AusGamers: One of my favourite aspects of it is the ambience -- it really feels like you’re in an Inn in the world of World of Warcraft. Obviously it’s releasing on its own, but is there an idea that down the track you might bake it in to World of Warcraft so people can actually just jump in and then while they’re in an Inn just challenge someone at table… like, it seem like a no-brainer, really?
Hamilton: Sure, I think that fantasy is sure floated around from time to time [and] something like that could be cool, but right now we’re really focused on making Hearthstone the best game it can be. Maybe there’ll be cool interactions down the line, but for now we’re really focused on Hearthstone a great stand-alone.
AusGamers: I know the game is out in beta hands now (we’ve just done a giveaway ourselves), but ca you talk about what the feedback so far has been?
Ben: It’s been great. We’ve been really blessed with a great community that’s been supportive of us from day one and has a lot of great things to say about it, and great ideas to share and that’s exactly the kind of feedback we’re looking for when you do release in closed beta and also open beta, and so everyone has been very excited by and supported by exactly the kinds of things we’re after in making the game better. Responding to the simplicity of it, the quickness of the games -- you know, a 10-minute game in-and-out -- [they’ve] really been excited by, and then ultimately been excited by a release to mobile.
Hamilton: It’s been really rewarding seeing all the community pop-up. You know, from the fan sites that’ve already been there for a while to the subReddit to the Twitch community -- that’s really popped up, so it’s great to see all these people getting engaged, let alone sending us feedback directly which we really encourage… so yeah, lots of great feedback and lots of really specific feedback. You know, people like this card, people don’t like this card, this is way, that’s why… [but] you know, this is the beta so we really wanna learn this stuff and the purpose of this is to get all that feedback, so we’ve been getting a lot of good response and we’d love to thank all the people who have been participating that way.
AusGamers: What’s the balance like at the moment, because I know that’s a Blizzard tenant: balance, balance, balance so that the game feels like it can be owned by anyone and won by anyone, and obviously this is a direct competitive game -- one vs one -- can you talk about some of the hurdles you came across initially or was it more a case of “we know what CCG is so we can just build from that” and not really have to worry too much about it?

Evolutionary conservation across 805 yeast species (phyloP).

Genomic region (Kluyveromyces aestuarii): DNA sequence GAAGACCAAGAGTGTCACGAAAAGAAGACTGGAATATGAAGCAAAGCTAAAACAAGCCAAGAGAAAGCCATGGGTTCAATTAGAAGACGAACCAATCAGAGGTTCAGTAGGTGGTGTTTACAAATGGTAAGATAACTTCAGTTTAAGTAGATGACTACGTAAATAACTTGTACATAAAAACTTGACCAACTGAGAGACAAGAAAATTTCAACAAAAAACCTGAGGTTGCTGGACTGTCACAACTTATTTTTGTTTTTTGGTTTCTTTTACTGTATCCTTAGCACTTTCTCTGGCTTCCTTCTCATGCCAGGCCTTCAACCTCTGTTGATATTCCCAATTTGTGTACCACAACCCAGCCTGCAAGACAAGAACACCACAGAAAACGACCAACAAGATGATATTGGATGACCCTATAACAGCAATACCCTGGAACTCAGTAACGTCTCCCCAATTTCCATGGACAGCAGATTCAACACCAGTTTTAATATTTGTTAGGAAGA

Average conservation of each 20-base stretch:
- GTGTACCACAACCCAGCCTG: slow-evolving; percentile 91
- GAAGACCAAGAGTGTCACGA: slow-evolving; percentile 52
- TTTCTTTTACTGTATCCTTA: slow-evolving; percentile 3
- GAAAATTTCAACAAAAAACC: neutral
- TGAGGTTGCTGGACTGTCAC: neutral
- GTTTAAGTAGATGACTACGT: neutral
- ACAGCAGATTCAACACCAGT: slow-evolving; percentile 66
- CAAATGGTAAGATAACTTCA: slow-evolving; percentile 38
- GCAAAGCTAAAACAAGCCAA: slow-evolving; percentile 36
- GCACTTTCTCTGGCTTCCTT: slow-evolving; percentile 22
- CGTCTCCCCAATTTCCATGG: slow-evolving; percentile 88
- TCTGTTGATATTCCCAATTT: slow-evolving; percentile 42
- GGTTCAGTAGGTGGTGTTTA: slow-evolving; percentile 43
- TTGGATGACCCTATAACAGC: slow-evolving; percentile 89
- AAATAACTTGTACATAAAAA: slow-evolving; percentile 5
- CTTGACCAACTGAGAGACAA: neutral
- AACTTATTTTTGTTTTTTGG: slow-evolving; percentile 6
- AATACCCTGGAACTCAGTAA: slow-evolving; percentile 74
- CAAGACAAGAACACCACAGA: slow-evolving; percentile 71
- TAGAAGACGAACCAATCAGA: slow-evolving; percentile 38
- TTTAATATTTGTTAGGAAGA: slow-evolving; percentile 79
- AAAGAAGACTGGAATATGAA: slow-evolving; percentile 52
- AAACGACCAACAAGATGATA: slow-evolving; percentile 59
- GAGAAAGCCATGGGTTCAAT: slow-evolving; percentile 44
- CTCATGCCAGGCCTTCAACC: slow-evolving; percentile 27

Hamilton: No it’s a challenge for sure. Because you don’t start with battles, right, where you start with is making the game interesting and fun and we have nine classes that we all want to make that they feel very distinct. We have a bunch of characters and spells and minions that we want to make sure all feel really like what they are, right… Frostbolt should feel like a Frostbolt and not just from the awesome art, but from what it does too. So we really wanna put in a lot of work to make all of that feel good, and then you start trying to balance. And then even what balance means is complicated too; balance between two players of a certain level is not the same as balance of two players of a different level. So how all those interact with one another… and then there’s kind of overarching meta where just the mood and the strategies and thoughts of the communities -- at this point in time -- will be different from a little bit later when people figure this out or how to counter that, so what balance means in all those contexts is not clear cut problem, but definitely something we’re attacking.